September 14, 2010
Yes, that’s my wife and daughter on the cover of this issue.
It’s not a normal thing for an editor’s spouse to be the focus of a cover story. The Jewish Journal is a community newspaper, but it is also, for lack of a better word, a real newspaper. Advertising dollars don’t buy coverage or, if an organization screws up, we don’t turn a blind eye, and machers don’t get special treatment. Because we take very seriously the idea that we are a journalistic enterprise for the entire community, we strive to create a level playing field where all voices can be heard, all corners of the community covered, accurately and fairly.
This can get complicated, precisely because many of us are part of the community we cover. We don’t want to show favor to those people we happen to be close to, but we don’t want to somehow punish them for being related to us, either. My wife, Naomi Levy, is a rabbi and an author. As much as I have worried over the years about any appearance of trying to promote her work, at the same time I have worried, too, that she might not get the recognition she deserves in this paper, simply because she has the bum luck of being married to me.
I wrote “in this paper” because over the years, Naomi has been the subject of glowing profiles on “The Oprah Winfrey Show” and “The Today Show”; in the Los Angeles Times, Good Housekeeping, Parade and just about every Jewish paper in the country — but she is rarely mentioned in this one.
This week, however, it was not my decision to make. Naomi’s new book, her achievements as a rabbi and the enduring themes of the High Holy Days have created the moment, and the other editors here felt Naomi’s story needed to be told. The story that appears in our pages was edited without my participation, and the excerpt and cover image were selected without my oversight. What you will read here, like all the reporting in The Journal, is a story that our editors believe is worth reading about.
Ten years ago, Naomi and I faced a crisis that had us grasping for every possible way to cope. Our daughter, Noa, had received a dire diagnosis. As Naomi relates in her new book, “Hope Will Find You,” her life was turned upside down. Each day, she faced down the endless tasks of navigating schools, tests, specialists, therapists and health insurers. Meanwhile, I threw myself into work, hoping to pick up the financial slack and grateful that I had something to distract me, as much as possible, from my worries.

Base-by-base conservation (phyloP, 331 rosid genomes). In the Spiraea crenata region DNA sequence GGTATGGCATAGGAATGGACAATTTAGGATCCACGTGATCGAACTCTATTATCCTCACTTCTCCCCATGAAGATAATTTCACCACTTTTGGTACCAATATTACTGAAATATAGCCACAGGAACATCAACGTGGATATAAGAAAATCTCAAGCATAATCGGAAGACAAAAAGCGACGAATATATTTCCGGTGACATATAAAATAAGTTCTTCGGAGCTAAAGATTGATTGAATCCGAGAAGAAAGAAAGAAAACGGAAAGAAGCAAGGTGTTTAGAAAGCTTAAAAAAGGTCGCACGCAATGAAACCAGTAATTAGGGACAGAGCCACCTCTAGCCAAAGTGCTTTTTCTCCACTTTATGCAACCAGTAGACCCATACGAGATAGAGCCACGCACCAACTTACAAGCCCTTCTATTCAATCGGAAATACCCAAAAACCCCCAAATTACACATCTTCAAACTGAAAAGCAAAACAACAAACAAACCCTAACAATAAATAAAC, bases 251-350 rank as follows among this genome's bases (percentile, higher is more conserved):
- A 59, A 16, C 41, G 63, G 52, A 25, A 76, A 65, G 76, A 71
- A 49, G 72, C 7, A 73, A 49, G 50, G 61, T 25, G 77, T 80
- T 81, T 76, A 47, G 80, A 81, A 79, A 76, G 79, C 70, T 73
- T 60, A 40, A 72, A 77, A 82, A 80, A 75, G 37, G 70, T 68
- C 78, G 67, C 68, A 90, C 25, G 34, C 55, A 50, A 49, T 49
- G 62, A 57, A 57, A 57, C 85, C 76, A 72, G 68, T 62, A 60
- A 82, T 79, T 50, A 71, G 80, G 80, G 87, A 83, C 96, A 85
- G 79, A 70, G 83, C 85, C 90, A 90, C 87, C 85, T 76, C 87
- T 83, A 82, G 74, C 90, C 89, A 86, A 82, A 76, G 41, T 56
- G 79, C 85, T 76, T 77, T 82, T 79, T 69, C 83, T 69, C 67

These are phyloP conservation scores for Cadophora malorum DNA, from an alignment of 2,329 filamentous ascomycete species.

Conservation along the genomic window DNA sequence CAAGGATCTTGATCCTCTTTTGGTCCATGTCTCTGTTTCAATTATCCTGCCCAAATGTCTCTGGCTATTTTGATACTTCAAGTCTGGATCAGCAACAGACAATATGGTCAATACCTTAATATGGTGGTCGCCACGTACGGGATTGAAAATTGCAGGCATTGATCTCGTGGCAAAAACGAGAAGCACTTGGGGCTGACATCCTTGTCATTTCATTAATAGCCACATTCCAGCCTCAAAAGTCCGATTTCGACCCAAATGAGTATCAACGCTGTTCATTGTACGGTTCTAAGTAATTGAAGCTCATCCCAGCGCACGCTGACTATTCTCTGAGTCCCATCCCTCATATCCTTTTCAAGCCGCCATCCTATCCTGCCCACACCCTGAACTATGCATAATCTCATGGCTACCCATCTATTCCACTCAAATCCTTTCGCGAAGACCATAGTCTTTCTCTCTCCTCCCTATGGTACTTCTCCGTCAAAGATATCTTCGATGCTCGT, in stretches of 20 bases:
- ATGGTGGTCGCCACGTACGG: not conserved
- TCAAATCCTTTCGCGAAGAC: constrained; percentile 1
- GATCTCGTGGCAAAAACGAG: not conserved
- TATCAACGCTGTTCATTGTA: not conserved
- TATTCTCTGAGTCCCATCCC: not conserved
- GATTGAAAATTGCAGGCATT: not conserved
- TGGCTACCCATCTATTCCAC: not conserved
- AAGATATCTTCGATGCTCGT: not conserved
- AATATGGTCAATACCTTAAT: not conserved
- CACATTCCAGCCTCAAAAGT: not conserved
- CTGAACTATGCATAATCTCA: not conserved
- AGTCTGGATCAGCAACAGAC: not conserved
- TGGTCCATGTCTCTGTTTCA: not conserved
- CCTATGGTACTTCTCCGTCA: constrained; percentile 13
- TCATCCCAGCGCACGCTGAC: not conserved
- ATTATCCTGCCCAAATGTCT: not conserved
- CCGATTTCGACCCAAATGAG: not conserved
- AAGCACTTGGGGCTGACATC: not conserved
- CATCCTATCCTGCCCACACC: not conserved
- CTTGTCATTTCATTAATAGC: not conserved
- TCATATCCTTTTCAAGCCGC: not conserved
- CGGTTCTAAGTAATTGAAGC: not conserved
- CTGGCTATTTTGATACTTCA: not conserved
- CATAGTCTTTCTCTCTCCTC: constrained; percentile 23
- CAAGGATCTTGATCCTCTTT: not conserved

Rabbis often have a gift for turning daily life into lessons. Call it Jewish alchemy. Instead of searching for a way to turn dross into gold, they turn the mundane into stories. Naomi, whose sermons moved me long before I even dared ask her on a first date, always excelled at this. But after Noa’s diagnosis, Naomi stopped writing, stopped lecturing, resisted stepping onto the pulpit. The alchemist in her died.
Then, as Noa grew stronger, so did Naomi. She began to look for the meaning behind what had happened, to recall the stories of that time, to wonder if there weren’t larger lessons in our struggles, to create Torah from life.
Last week, on Rosh Hashanah, Naomi gave a sermon about the importance of finding one’s divine mission in life. Each one of us is given a divine mission that only we can fulfill, but the challenge, she said, is that we’re not told what it is. How do we discover it? Often, she said, it is precisely in that arena where we face the most challenges that we can find the answer. She quoted from the book Sefer Netivot Shalom (Paths of Peace): “A person’s greatest block is actually the key to his divine mission.”
To illustrate, she told the story of a zoologist named Alan Rabinowitz, whose agonizing battle with stuttering led him to become one of the world’s great champions of wildlife. Knowing what it was like not to be able to speak, he decided he would speak for those creatures who also had no voice.
After Naomi read me a draft of her sermon, I looked at her and said, “But that’s exactly what happened to you, too. You lived your own sermon.” Naomi has taken the most challenging part of her life, found its universal message and turned it into a lesson to help others. Writing this book, I told her, was her mission.
With the creation of Nashuva, her other mission, Naomi is back to leading services. That explains why last night I came home late from work to hear, in my living room, the Nashuva band practicing the Unetaneh Tokef prayer for the Yom Kippur service. I heard them singing, “And let us acknowledge the power of this day’s holiness, for it is full of awe and dread.”
And all I wanted to do was watch “Weeds.”
As I drifted off to sleep, “Weeds”-less, I thought about how the writer of that poetic prayer had it wrong anyway. Any day, every day, any moment — not just Yom Kippur — can be holy, can fill us with awe and dread, with insight and wisdom. But sometimes, it takes a rabbi to show us how.